In September last year, the Lithuanian cybersecurity body said that Xiaomi’s Android phones had a built-in ability to detect and censor certain terms such as “Free Tiber”, “Long live Taiwan independence” and ” democratic movement”. Shortly after the report was published, Germany’s cybersecurity watchdog, BSI, began conducting a technical review of the top Xiaomi phones sold in the old continent.
The BSI review is now complete and the watchdog said it found no evidence of censorship features in Xiaomi phones. A BSI spokesperson told Reuters:
As a result, BSI was unable to identify any misstatements that would require further investigation or further action.
Welcoming the BSI findings, a Xiaomi spokesperson said in a statement:
Xiaomi is delighted that the results of the survey conducted by the German Federal Office for Information Security (BSI) published yesterday confirm our commitment to operate transparently, responsibly and with the privacy and security of our customers as an absolute priority. We have been proven to adhere to all EU and national privacy and data security laws, as well as all applicable EU device standards.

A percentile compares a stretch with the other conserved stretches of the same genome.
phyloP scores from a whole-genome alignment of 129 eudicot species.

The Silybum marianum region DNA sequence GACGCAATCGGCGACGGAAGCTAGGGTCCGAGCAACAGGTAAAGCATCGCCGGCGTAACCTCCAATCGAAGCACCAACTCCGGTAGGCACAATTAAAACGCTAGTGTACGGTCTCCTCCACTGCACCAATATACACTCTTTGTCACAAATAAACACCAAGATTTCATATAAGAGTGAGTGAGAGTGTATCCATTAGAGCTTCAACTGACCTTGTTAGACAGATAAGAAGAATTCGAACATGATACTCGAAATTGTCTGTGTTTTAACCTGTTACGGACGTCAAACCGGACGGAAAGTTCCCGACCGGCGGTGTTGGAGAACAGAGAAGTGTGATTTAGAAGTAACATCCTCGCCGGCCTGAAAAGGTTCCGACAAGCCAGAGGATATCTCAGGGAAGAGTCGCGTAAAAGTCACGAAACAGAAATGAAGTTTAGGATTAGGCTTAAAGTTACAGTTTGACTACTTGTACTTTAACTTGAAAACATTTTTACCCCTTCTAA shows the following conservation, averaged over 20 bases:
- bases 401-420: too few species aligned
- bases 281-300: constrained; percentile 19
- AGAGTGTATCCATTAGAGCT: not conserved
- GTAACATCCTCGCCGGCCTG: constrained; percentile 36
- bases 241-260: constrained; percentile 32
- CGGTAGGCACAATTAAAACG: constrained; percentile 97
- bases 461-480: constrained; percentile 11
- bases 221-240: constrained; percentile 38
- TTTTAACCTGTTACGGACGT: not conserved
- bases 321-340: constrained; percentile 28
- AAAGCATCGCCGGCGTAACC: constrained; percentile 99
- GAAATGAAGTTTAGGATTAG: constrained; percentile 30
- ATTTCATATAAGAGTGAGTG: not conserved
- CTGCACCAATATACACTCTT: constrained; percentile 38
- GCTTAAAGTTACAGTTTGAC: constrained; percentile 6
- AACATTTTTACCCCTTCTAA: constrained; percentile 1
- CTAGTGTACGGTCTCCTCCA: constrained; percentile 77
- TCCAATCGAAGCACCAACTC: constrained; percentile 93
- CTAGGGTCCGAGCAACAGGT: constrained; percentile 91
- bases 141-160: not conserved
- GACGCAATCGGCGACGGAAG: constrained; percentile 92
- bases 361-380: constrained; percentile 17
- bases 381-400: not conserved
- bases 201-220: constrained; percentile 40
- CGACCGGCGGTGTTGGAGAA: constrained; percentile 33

In its report, the Lithuanian Ministry of Defense had highlighted a total of 449 terms that Xiaomi could apparently censor using system apps on its phones, including the default internet browser app. Additionally, the report claimed that Xiaomi was transferring encrypted usage data from its phones to a server in Singapore.
Xiaomi is currently among the top smartphone brands in several European markets. According to data from Counterpont Research, the company held the No. 2 position in Europe during the third quarter of 2021, with a market share of 23.6%.